Theater major opens AU Players season with impassioned one-woman show

‘If my gender was a gun, I wouldn’t have to write this play,’’ playwright said

Theater major opens AU Players season with impassioned one-woman show

As audiences walked into Katzen 112 on Friday, Oct. 6, a sign just outside the door read: “What would a better world for women look like?”

This is a theme that continued throughout the night, as senior theater performance major Megan Ann Robbins performed her one-woman show produced by AU Players, "If My Gender Was A Gun."

Robbins began developing this piece two years ago in a Solo Performance class her sophomore year. Inspired by her own experiences as a bisexual woman in today’s society, she connected various events from her life to tell her own story and voice her feminism. The production was directed by College of Arts and Sciences senior Carolina Chaimovich and stage managed by School of Public Affairs freshman Rachel Abraham.

Robbins started and ended the performance with a poem entitled “If My Gender Was a Gun,” the driving force behind the entire piece. There was passion and fire in her eyes as she spoke of daily challenges she faces as a woman, such as feeling objectified in class and on the streets. In between each segment of the show, lively feminist pop anthems emphasized the mood, such as Meghan Trainor’s “No.”

In one particularly poignant moment of the show, Robbins reenacted a conversation that she had with a friend, when she discovered that this friend supported Donald Trump─a friend that, up until that point, she said she thought was a decent human being. Upon this realization, she said she was unsettled that this person supported a man who disrespects women and people of color. Her portrayal of this event felt very real and visceral. Robbins’ ability to take such an important and life-changing moment and share it with the AU community was incredibly powerful.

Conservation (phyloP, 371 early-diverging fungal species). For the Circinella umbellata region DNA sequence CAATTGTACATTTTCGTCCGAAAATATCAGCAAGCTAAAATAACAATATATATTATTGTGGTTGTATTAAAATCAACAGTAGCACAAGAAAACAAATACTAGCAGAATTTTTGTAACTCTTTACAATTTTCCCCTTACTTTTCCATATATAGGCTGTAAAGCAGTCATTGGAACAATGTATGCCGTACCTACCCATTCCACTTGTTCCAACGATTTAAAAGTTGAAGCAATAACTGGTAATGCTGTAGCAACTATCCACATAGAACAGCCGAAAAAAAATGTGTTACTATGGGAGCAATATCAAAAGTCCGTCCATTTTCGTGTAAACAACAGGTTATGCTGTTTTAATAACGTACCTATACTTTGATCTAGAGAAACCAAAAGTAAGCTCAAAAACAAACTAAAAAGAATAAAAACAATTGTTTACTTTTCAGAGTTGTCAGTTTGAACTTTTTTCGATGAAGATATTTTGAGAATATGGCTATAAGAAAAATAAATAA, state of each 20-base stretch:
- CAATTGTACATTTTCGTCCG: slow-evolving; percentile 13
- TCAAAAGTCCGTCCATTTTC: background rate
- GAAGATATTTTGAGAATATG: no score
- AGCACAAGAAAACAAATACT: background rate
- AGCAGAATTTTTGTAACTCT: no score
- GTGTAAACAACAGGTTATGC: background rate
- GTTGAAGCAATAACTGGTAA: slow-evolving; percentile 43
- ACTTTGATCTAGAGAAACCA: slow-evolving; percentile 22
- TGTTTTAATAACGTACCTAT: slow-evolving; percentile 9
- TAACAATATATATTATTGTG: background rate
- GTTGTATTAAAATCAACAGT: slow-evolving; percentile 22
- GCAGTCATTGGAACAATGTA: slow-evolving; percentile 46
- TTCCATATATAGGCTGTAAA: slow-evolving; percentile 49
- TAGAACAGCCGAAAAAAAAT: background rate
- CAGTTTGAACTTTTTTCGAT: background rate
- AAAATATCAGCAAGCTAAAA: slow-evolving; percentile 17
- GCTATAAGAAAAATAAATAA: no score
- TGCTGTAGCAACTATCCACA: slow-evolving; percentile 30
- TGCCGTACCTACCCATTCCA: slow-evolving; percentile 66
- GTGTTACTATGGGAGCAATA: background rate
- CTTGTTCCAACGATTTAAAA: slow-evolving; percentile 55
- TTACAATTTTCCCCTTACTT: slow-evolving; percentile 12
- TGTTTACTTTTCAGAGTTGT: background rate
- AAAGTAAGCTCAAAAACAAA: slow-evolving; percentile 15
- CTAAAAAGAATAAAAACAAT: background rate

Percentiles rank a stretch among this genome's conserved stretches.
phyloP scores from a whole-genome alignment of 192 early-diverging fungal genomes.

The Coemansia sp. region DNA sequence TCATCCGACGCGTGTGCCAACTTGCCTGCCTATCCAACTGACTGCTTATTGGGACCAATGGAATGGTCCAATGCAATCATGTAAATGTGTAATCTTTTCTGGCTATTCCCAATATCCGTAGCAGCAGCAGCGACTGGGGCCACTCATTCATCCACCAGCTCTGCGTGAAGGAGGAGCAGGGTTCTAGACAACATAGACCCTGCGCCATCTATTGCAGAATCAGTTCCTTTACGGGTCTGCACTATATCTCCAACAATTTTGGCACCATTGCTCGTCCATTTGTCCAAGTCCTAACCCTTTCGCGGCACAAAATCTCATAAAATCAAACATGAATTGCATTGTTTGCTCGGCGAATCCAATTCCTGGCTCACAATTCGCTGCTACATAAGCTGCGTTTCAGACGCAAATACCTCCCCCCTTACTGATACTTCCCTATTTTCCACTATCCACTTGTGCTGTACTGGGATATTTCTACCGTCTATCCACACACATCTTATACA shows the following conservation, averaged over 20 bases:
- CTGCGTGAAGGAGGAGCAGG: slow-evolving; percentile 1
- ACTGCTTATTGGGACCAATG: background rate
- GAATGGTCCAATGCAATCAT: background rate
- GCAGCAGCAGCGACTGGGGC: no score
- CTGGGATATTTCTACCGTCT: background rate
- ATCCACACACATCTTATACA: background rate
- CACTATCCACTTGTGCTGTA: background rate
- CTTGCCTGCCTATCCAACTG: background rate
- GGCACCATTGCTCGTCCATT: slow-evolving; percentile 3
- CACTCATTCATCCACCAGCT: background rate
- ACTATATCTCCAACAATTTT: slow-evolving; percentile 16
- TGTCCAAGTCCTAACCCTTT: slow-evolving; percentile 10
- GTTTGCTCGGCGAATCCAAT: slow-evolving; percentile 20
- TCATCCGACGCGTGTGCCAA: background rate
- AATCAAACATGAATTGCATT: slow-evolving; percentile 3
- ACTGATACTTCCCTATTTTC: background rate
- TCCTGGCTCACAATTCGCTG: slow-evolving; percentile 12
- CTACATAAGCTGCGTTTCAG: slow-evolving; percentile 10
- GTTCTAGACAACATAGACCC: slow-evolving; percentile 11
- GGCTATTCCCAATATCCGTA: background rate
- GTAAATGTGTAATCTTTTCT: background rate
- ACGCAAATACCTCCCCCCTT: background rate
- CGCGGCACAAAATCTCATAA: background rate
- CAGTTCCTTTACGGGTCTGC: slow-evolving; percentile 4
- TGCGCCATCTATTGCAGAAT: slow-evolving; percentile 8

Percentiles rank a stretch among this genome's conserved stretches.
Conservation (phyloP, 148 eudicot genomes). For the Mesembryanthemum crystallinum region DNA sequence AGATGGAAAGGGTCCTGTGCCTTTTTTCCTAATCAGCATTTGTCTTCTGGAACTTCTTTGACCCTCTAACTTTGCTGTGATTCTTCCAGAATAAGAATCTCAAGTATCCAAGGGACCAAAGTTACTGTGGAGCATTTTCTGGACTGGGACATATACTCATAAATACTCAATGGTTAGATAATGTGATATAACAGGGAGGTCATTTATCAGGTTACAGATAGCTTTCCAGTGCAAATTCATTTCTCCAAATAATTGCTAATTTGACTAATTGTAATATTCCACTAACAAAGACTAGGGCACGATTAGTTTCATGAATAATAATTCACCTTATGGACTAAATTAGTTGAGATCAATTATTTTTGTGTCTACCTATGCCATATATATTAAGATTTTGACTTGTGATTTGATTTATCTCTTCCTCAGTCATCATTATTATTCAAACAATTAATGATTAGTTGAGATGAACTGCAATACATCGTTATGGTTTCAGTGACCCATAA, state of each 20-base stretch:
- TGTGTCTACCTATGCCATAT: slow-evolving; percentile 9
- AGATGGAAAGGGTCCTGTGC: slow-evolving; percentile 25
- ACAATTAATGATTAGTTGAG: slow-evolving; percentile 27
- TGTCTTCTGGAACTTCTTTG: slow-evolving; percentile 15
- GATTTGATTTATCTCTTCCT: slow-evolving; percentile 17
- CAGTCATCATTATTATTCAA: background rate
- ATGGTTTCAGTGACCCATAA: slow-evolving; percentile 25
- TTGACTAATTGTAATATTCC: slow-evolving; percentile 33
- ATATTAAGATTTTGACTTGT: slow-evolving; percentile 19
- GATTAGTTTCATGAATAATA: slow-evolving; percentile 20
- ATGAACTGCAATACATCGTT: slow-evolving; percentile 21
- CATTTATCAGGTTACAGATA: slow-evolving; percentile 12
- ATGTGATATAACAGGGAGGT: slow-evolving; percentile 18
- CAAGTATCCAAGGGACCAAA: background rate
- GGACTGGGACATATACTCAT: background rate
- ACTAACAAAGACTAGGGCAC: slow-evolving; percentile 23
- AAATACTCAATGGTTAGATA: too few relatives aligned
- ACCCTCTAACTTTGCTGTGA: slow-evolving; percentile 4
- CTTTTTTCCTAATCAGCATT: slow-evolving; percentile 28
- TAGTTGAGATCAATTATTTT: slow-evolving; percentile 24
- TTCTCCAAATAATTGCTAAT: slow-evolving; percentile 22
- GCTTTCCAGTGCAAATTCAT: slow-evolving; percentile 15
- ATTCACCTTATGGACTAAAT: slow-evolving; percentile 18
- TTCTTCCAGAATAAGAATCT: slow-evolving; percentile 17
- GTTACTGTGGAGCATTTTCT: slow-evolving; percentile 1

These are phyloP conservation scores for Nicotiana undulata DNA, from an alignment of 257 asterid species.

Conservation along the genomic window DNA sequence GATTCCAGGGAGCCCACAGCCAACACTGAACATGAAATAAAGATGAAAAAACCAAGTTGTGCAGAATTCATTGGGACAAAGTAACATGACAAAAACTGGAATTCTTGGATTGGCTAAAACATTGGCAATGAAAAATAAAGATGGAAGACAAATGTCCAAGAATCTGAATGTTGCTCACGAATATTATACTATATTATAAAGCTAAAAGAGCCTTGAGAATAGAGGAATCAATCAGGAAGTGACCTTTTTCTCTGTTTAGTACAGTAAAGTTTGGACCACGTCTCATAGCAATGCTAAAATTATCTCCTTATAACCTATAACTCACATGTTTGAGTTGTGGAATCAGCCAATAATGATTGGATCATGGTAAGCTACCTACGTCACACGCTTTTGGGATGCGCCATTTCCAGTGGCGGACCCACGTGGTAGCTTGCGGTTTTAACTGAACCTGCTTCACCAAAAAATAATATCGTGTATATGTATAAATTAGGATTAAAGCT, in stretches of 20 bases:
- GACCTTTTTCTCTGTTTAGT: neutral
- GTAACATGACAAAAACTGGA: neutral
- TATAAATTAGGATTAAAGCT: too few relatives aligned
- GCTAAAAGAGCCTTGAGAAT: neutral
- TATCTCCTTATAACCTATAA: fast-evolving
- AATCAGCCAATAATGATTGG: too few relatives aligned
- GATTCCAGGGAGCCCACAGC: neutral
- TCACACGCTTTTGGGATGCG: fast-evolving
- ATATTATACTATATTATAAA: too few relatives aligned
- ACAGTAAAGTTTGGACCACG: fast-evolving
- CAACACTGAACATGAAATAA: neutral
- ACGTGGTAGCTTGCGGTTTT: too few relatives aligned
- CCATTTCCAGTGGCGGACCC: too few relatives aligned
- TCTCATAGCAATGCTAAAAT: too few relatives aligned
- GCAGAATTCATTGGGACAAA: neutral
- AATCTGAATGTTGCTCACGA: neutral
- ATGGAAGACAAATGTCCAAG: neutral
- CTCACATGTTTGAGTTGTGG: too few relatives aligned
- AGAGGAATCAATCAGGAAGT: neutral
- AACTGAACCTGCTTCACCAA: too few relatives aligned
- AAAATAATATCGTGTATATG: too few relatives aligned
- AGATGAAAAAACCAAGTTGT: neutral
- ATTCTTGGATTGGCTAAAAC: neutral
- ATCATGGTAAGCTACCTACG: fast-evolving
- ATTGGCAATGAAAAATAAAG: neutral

Robbins reached out to the audience, asking them for their personal stories about what was happening on stage. “How many of the women here carry something with you to protect yourselves when you go out at night?” she asked. The vast majority of women in the audience raised their hands.

Another highlight was when she brought out a poster of Donald Trump and asked audience members to say whatever they wanted to say to him. The amount of expletives used against him was immense and incredibly satisfying to hear.

Most notably, in the middle of the show, Robbins rolled out a whiteboard and asked the audience: What do we need to make this world a better world for women? Audience members called out responses that Robbins wrote on the board: “Consent.” “Equal pay.” “Body positivity.” “No women against women.” These answers broke down the divide between actor and audience, allowing the atmosphere to become even more comfortable and the performance space to transform into a safe space.

It would be so interesting to know what this show was like when it first started and how it evolved over time. As the United States’ political climate continued to worsen, how did her political thinking about current events shape the piece? In any case, this show as it is right now was a wonderful reflection of where the United States is politically and socially at the moment.  

As I prepared to leave Katzen, I stopped by the table where AU Players e-board members had buckets set aside to raise money for Planned Parenthood and the victims of the Las Vegas shooting, hurricane in Puerto Rico and earthquake in Mexico City. I thought about the show I just watched. I thought about what I could do to start making a change.

I left a dollar in every bucket.

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